London marked the third anniversary on Monday of the suicide bombings on the city's transport network, with ceremonies at blast sites as survivors and the victims' families remembered the deadly attacks.
A total of 56 people were killed, the four bombers included, in the July 7, 2005 blasts that tore through three London Underground trains and a bus at the height of the morning rush hour.
London Mayor Boris Johnson, the government's London minister Tessa Jowell and transport chiefs were among those who laid flowers outside King's Cross railway station at 8:50 am (0750 GMT).
Johnson's tribute on his wreath read: "We honour the memory of those who died on 7/7 2005, we salute the courage of those who were injured and our thoughts and prayers are with all victims and their families."
The event was exactly three years on from when three bombs ripped through the Tube trains at the height of the morning rush hour.
Survivors and families of the 52 victims visited the three Underground stations -- Russell Square, Aldgate and Edgware Road -- where the bombs went off, and Tavistock Square, where another home-made bomb later wrecked a double-decker bus.
Compared to the first anniversary in 2006, subsequent anniversaries of the attacks have been low-key. Twelve months after the bombings, there was a national two-minute silence and a day-long memorial programme.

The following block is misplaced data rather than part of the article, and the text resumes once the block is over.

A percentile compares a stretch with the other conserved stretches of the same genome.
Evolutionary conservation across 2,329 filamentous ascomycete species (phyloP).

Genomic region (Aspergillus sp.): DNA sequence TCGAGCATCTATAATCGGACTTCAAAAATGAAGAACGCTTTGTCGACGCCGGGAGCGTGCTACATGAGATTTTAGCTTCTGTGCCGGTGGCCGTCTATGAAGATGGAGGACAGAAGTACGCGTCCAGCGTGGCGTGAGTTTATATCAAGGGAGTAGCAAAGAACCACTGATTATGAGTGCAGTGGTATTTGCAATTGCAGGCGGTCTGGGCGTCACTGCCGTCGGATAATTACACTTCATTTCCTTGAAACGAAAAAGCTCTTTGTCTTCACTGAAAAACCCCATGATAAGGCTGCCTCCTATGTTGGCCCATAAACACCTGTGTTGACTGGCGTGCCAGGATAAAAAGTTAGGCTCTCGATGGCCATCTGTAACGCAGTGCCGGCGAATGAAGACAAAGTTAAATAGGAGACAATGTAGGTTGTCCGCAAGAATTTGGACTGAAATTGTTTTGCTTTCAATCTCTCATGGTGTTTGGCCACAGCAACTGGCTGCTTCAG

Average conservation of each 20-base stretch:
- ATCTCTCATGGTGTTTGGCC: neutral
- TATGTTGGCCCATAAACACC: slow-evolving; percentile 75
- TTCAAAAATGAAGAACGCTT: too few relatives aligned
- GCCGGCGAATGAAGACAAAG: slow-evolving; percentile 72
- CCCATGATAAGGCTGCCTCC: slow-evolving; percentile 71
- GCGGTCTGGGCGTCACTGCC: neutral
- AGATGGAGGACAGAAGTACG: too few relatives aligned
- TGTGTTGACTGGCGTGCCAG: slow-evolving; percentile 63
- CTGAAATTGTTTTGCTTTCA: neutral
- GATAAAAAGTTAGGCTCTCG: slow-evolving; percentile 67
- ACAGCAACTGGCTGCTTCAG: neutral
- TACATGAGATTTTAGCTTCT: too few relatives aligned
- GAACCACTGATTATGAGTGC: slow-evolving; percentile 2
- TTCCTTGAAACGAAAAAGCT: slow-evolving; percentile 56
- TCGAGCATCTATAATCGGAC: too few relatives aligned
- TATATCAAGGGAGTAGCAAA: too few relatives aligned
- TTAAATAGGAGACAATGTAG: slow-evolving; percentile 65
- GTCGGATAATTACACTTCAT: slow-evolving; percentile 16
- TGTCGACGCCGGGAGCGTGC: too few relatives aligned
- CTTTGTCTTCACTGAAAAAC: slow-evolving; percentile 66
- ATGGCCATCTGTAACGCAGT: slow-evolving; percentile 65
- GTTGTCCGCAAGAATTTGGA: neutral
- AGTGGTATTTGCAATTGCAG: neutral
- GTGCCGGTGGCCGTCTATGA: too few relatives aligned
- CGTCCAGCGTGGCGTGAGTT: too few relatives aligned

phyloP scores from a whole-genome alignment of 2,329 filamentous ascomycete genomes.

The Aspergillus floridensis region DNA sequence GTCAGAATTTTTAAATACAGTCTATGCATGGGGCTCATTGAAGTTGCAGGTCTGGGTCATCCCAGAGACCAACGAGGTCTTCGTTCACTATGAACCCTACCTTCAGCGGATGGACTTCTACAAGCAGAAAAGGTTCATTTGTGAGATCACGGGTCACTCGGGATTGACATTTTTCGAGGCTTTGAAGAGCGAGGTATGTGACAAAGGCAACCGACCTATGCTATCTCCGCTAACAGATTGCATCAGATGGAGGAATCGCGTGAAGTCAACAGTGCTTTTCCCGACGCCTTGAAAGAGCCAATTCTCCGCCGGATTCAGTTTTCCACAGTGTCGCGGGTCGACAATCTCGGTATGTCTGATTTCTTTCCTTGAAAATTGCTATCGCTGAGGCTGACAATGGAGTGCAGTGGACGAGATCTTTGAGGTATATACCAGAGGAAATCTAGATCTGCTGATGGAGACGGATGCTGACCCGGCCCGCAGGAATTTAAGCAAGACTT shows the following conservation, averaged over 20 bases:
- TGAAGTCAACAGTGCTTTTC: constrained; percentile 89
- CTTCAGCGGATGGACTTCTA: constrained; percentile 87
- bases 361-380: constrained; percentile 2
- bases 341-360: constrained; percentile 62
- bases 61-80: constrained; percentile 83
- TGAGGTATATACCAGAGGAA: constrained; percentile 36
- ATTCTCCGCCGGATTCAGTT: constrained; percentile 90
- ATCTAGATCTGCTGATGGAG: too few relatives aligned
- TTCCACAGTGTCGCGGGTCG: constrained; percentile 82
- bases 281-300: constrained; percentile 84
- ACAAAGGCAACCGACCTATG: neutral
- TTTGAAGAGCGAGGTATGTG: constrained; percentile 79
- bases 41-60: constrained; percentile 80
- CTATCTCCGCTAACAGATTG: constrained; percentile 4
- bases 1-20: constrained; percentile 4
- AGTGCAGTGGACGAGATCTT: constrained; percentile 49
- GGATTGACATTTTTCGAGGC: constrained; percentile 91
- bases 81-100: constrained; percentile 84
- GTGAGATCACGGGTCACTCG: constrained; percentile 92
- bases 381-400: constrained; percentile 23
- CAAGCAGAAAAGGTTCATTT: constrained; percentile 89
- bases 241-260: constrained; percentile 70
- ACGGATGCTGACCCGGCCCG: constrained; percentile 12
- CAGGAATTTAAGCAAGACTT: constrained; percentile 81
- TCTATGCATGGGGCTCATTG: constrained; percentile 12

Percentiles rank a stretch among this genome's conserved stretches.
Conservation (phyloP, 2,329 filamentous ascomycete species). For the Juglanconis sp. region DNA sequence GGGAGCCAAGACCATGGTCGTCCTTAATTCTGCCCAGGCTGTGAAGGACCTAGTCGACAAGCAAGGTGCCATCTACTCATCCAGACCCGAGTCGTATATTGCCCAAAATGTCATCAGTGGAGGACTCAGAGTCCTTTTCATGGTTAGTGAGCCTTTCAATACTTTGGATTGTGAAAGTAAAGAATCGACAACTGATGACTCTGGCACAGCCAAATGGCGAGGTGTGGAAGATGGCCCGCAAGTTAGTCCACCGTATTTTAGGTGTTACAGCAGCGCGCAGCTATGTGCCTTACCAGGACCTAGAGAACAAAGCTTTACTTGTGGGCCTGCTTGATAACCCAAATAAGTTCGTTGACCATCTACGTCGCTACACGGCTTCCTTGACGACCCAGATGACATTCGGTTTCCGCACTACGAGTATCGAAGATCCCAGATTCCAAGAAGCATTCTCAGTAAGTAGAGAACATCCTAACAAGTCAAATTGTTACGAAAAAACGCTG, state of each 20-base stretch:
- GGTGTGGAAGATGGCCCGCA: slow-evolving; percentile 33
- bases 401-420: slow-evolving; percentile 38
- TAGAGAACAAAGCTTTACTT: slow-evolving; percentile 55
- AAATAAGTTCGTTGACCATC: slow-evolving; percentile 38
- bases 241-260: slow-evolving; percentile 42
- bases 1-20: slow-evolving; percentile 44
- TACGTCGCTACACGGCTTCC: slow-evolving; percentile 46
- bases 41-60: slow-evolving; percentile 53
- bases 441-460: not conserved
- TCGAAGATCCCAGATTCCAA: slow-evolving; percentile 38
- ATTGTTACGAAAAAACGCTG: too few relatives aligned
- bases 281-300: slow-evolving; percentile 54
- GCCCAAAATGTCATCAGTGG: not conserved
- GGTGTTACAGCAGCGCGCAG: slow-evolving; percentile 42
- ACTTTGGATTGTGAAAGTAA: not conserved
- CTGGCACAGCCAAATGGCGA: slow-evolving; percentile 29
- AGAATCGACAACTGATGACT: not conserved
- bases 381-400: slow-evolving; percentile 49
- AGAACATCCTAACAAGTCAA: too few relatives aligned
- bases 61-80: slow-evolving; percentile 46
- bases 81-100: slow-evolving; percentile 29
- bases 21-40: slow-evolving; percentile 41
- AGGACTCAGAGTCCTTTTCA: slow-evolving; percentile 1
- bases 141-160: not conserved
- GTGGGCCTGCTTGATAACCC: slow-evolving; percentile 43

Dozens of the victims' families and some of the 700 who were injured are still waiting for compensation payments.
The attacks, perpetrated by four British Muslims, threw the spotlight on the threat from homegrown extremism, and the extent of opposition to Britain's foreign policy in Iraq and Afghanistan among the country's 1.6-million-strong Muslim community.
Three years on, Britain is still facing a "severe" threat from terrorism -- the highest level -- according to the security services, with increasingly frequent arrests of suspects under anti-terrorism legislation.
Last year, Jonathan Evans, the head of the domestic intelligence service MI5, said the number of people with suspected links to extremists in Britain had risen from 1,600 in 2006 to at least 2,000.
The government is currently pushing through parliament proposals to increase the pre-charge detention limits for suspected extremists from the current 28 days to 42 days, despite widespread outrage from civil liberties groups.
Britain's multi-cultural model, once held up as an example, has also come under scrutiny, with some suggesting Islamist sentiment is increasing, due in part to segregation and alienation among younger British Muslims.
In a television documentary looking at whether fear of terrorism had fuelled violence and intolerance towards British Muslims, international development minister Shahid Malik said many felt "like the Jews of Europe".
Malik -- Britain's first Muslim minister -- said he was not comparing Muslims' experiences to what Jews experienced during the Holocaust in Nazi Germany.
But in comments due to be broadcast later Monday, Malik said: "In the way that it was legitimate almost -- and still is in some parts -- to target Jews, many Muslims would say that we feel the exact same way.
"Somehow there's a message out there that it's OK to target people as long as it's Muslims. And you don't have to worry about the facts, and people will turn a blind eye."
An ICM survey for the documentary suggested that 51 percent of Britons blame Islam to some degree for the bombings while eight out of 10 Muslims believed their faith had faced more prejudice since then.